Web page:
May 1992: Mansell sets record after winning first five GPs of season.

July 1992: Persistent reports that Alain Prost will race for Williams-Renault next season, despite Mansell's public objections.

August 1992: Mansell claims a deal was agreed between him and Frank Williams before the Hungarian GP. Mansell finishes second in race to win world championship. On the same day Senna is reported to have offered to drive for Williams for nothing. A few days later, Mansell claims, the Williams offer is withdrawn and he is asked to take pay cut. He refuses.

September 1992: Mansell retires for the second time.

ITALIAN GRAND PRIX DETAILS

(307.400km, 191.009 miles, 53 laps)

1 A Senna (Bra) McLaren-Honda 1hr 18min 15.349sec (ave speed 235.689kph, 146.450mph); 2 M Brundle (GB) Benetton-Ford +17.050sec; 3 M Schumacher (Ger) Benetton-Ford +24.373; 4 G Berger (Aut) McLaren-Honda +1min 25.490sec; 5 R Patrese (It) Williams-Renault +1:33.158; 6 A de Cesaris (It) Tyrrell-Ilmor +1 lap; 7 M Alboreto (It) Footwork-Mugen Honda +1; 8 P Martini (It) BMS Dallara-Ferrari +1; 9 U Katayama (Japan) Venturi-Lamborghini +3; 10 K Wendlinger (Aut) March-Ilmor +3; 11 J J Lehto (Fin) BMS Dallara-Ferrari 6. Did not finish (not classified): 12 M Gugelmin (Bra) Jordan-Yamaha 42 laps covered; 13 N Mansell (GB) Williams-Renault 41; 14 T Boutsen (Bel) Ligier-Renault 41; 15 E Comas (Fr) Ligier-Renault 35; 16 G Tarquini (It) Fondmetal-Ford 30; 17 O Grouillard (Fr) Tyrrell-Ilmor 26; 18 J Herbert (GB) Lotus-Ford 18; 19 E Naspetti (It) March-Ilmor 17; 20 J Alesi (Fr) Ferrari 12; 21 I Capelli (It) Ferrari 12; 22 G Morbidelli (It) Minardi-Lamborghini 12; 23 B Gachot (Bel) Venturi-Lamborghini 11; 24 M Hakkinen (Fin) Lotus-Ford 5; 25 A Suzuki (Japan) Footwork-Mugen Honda 2. Did not start (failed to complete one lap): 26 Eric Van De Poele (Bel) Fondmetal-Ford. Fastest lap: Mansell 1:26.119 (242.119kph, 150.655mph).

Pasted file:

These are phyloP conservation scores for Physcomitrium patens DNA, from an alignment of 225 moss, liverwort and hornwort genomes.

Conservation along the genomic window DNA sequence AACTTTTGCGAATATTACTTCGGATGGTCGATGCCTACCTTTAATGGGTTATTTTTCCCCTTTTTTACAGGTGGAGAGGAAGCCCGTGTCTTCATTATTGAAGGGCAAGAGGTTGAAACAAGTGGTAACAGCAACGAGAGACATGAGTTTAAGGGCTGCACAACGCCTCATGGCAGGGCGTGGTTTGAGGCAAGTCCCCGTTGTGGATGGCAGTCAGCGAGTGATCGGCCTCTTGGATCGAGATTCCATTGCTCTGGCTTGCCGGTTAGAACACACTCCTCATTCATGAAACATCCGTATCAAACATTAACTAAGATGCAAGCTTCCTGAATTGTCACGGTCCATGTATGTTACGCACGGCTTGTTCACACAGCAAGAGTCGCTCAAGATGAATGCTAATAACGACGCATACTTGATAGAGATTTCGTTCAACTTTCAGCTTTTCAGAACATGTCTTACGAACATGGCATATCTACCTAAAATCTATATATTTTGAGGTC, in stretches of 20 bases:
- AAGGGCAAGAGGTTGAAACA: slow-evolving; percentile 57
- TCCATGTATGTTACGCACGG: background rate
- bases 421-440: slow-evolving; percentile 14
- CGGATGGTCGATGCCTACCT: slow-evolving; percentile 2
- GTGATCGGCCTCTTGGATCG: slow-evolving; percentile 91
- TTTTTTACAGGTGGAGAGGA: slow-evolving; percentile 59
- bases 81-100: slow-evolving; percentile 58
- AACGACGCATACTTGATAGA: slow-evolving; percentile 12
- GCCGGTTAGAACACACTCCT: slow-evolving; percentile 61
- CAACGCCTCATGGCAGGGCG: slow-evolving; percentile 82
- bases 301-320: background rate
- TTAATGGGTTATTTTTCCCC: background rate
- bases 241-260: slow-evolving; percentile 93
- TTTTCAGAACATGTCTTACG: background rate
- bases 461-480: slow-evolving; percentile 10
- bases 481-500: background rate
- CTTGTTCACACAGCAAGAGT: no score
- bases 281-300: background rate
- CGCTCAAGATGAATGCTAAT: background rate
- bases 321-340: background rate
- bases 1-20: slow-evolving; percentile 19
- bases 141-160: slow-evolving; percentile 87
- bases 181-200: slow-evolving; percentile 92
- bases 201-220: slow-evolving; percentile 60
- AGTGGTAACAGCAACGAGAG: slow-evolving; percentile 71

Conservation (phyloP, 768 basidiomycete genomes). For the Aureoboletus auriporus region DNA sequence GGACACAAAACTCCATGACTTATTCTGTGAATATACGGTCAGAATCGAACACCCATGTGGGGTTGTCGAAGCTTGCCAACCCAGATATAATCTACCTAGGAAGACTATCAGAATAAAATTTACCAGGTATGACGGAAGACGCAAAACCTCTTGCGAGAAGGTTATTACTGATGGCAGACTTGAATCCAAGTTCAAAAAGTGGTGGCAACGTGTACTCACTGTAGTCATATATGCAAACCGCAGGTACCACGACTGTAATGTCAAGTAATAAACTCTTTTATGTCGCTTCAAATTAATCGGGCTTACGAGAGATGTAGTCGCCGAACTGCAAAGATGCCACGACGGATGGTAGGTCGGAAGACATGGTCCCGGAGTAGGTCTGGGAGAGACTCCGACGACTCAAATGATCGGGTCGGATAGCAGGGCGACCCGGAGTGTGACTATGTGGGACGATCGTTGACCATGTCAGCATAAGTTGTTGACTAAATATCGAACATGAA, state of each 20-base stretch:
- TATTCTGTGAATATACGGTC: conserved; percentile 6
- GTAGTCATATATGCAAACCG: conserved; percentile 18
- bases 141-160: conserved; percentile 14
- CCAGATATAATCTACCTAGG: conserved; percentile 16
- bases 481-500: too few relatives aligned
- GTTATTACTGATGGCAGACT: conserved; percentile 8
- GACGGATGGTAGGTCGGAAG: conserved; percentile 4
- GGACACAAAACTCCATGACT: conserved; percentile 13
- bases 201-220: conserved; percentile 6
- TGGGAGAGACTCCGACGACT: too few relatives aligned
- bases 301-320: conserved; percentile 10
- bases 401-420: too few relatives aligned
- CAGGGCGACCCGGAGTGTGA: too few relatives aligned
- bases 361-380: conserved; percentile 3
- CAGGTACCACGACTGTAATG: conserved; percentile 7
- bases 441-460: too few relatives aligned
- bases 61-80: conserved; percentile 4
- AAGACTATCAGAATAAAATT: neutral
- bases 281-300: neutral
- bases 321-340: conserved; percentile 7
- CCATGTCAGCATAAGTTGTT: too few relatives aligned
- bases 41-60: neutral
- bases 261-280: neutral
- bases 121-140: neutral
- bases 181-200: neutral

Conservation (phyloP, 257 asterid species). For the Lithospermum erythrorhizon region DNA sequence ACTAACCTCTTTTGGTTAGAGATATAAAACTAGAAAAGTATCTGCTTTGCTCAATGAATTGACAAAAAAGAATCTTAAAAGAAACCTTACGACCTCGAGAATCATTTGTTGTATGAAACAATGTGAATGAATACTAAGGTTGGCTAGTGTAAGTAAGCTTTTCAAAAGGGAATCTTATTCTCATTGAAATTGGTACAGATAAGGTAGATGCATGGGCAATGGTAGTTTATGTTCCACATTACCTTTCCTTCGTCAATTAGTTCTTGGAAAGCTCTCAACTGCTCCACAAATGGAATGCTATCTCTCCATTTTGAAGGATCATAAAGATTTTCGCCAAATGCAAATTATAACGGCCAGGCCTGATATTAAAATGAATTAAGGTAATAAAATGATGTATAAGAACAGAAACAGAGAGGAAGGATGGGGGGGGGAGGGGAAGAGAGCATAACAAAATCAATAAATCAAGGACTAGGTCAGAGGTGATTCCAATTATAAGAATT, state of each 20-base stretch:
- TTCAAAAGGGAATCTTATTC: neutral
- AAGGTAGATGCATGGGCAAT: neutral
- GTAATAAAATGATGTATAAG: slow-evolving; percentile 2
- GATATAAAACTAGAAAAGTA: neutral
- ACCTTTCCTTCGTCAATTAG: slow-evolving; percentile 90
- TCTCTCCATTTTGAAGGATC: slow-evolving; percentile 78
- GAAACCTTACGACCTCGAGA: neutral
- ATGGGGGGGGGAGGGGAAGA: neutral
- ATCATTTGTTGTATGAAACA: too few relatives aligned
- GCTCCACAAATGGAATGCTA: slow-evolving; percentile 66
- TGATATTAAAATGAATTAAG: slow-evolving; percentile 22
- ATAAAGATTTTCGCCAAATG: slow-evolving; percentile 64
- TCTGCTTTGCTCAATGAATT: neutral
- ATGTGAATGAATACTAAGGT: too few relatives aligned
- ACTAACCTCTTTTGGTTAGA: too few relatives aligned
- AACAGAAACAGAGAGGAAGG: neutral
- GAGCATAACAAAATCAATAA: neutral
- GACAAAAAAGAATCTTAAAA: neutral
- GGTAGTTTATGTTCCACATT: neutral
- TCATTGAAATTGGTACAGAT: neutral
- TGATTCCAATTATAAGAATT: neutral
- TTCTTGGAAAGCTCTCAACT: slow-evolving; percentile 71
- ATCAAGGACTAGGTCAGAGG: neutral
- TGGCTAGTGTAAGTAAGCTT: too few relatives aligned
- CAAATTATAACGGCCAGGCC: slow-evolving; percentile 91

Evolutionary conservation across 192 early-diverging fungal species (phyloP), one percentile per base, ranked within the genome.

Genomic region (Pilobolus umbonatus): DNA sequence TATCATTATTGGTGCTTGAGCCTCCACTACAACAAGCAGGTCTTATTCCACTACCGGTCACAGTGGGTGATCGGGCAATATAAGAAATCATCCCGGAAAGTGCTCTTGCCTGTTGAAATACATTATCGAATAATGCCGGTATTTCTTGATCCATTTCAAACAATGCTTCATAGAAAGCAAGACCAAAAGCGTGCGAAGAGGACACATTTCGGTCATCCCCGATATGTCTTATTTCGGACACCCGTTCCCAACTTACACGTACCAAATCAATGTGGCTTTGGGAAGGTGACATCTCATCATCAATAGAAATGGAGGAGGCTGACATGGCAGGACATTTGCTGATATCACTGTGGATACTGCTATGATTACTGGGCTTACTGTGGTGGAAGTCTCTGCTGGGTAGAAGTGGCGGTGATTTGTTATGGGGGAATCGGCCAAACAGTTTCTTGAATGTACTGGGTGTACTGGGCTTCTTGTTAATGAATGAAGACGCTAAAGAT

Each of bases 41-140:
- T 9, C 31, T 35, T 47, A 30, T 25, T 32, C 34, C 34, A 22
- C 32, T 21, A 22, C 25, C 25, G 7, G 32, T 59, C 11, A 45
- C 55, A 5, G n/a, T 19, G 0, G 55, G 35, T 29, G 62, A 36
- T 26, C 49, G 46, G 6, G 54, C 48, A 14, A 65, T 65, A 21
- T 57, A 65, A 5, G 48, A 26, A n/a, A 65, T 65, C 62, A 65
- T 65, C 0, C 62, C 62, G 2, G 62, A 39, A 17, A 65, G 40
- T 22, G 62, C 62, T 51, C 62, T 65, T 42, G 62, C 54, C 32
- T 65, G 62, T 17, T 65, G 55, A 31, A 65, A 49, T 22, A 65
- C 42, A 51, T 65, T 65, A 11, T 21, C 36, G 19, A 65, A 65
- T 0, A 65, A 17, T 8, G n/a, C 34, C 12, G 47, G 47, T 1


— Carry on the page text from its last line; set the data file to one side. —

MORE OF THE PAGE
World Drivers' Championship standings (after 13 rounds): 1 Mansell 98 (champion); 2= Patrese, Schumacher 47; 4 Senna 46; 5 Brundle 27; 6 Berger 26; 7 Alesi 13; 8 Hakkinen 9; 9= Alboreto, De Cesaris 5; 11 Comas 4; 12= Wendlinger, Capelli 3; 14= Martini, Herbert 2; 16 Gachot 1.

World Constructors' standings: 1 Williams-Renault 145pts; 2 Benetton-Ford 74; 3 McLaren-Honda 72; 4 Ferrari 16; 5 Lotus-Ford 11; 6= Footwork-Mugen Honda, Tyrrell-Ilmor 5; 8 Ligier-Renault 4; 9 March-Ilmor 3; 10 BMS Dallara-Ferrari 2; 11 Venturi-Lamborghini 1.

(Photograph omitted)